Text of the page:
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0 Friday, December 07, 2012

It’s not about the price tag

by Juliana Vadnais

Editor-in-Chief

What does it take to make you happy?

This was the question Skandia International asked people in 13 countries. The question was based on the amount of income it would take for a person to be happy. The answer was an average salary of $161,000. That is 15 times the global individual income average.

The United States was not one of the countries surveyed but I think society would be pretty quick to agree that that number would be nice. I would go so far as to say many people strive for more. More money, more fame and more things.  America has gotten to the point of spending money to make and buy items you don’t have any real use for except that it may make you happy at some point in time.

More often than not, that happiness fades and it fades too quickly. We look for that instant gratification and instant pleasure. But it is gone too soon. It isn’t real happiness. Not when it is gone too quickly. Not when it can be replaced easily by something new and shiny.

The holiday season is a time that welcomes and encourages happiness, parties, lights and songs. And don’t forget the presents. It is the time of giving. More specifically, giving presents. Our society is a buying society. I am not against buying. I am against buying what we don’t need. I am not above the occasional splurge of buying something on a whim that I may not exactly need but just kind of want at the time.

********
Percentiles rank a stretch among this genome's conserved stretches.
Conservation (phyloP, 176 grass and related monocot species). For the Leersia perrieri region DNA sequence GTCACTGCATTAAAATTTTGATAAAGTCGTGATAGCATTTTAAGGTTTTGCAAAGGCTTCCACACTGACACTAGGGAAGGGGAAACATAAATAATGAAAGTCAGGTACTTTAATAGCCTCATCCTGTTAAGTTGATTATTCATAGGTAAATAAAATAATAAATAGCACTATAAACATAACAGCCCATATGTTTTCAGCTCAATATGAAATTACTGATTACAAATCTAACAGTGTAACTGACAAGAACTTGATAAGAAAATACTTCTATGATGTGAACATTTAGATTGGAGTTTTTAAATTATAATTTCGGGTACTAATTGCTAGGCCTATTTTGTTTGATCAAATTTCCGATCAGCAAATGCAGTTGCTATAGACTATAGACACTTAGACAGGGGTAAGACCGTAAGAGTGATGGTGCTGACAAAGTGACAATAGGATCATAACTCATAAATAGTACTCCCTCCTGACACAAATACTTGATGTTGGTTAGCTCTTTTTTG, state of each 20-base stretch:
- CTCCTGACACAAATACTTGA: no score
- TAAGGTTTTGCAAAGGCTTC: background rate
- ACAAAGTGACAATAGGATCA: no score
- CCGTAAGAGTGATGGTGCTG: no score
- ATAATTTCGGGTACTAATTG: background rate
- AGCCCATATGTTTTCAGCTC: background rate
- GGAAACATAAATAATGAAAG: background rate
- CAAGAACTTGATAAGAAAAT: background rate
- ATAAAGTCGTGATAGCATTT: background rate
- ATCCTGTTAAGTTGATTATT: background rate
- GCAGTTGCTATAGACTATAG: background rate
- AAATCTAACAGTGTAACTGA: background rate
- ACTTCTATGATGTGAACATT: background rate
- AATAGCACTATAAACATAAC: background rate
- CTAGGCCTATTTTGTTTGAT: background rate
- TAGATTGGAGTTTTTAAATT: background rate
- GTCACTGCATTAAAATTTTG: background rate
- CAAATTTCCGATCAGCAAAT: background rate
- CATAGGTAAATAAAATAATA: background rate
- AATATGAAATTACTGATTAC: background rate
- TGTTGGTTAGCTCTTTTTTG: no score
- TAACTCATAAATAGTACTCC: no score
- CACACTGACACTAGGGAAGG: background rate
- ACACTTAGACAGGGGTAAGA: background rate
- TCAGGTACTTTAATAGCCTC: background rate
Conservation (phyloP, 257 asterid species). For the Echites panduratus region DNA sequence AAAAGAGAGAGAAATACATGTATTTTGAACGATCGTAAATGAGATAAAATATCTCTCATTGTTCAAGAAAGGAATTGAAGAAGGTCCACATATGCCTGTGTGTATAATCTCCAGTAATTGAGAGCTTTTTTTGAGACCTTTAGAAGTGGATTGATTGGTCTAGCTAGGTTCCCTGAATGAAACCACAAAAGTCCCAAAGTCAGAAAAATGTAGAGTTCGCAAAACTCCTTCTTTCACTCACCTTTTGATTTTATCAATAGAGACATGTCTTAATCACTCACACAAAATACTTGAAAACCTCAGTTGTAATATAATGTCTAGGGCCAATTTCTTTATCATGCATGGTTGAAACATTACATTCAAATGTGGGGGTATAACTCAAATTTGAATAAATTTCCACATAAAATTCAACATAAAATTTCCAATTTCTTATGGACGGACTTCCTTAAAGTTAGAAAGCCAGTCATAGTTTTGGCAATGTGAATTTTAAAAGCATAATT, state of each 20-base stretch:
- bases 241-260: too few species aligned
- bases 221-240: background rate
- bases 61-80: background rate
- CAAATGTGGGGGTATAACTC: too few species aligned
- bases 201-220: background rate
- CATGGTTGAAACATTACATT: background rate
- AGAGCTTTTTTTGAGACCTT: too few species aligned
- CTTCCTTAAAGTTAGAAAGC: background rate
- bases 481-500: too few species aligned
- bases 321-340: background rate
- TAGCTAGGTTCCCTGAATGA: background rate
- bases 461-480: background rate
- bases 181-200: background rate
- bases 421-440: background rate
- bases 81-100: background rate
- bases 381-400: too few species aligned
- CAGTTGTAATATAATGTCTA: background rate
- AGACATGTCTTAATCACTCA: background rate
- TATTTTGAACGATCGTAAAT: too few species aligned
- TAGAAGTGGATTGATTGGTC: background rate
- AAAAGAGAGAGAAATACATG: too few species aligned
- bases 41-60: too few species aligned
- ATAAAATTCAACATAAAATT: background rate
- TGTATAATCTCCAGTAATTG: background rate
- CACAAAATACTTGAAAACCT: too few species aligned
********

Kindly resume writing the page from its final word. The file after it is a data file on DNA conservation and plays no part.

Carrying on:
But this holiday did not start as the time of giving random gifts. It started as a time to be thankful for the things we have in our life. Gifts were brought for the Christ child not as a way to show appreciation or to get in his good graces. It was because of the magnitude of the event. The gifts represented something. That is what we fail to remember every Christmas season—that the gifts we give are not just random. They are not something to receive and consequently forget about or throw away. They are something to be cherished and remembered. The act of giving says a lot more about the Christmas spirit than actually receiving something. Remember that next time you get a present or are stuck wondering why you didn’t get as good a gift as the next person.

Of the people surveyed by Skandia International, 80 percent said that money would make them happy. Yes, we are more calm and less stressed about things when we have money. We are generally happier when we don’t have to worry about finances. But is that real happiness? Not even close. Happiness is emotions. It is how you feel and who makes you feel that way. Around this Christmas season, remember that and forget about the money. Ironically, the countries that required the most money to be happy were also the ones with the highest debt.

So, is the money really that important? I think not.

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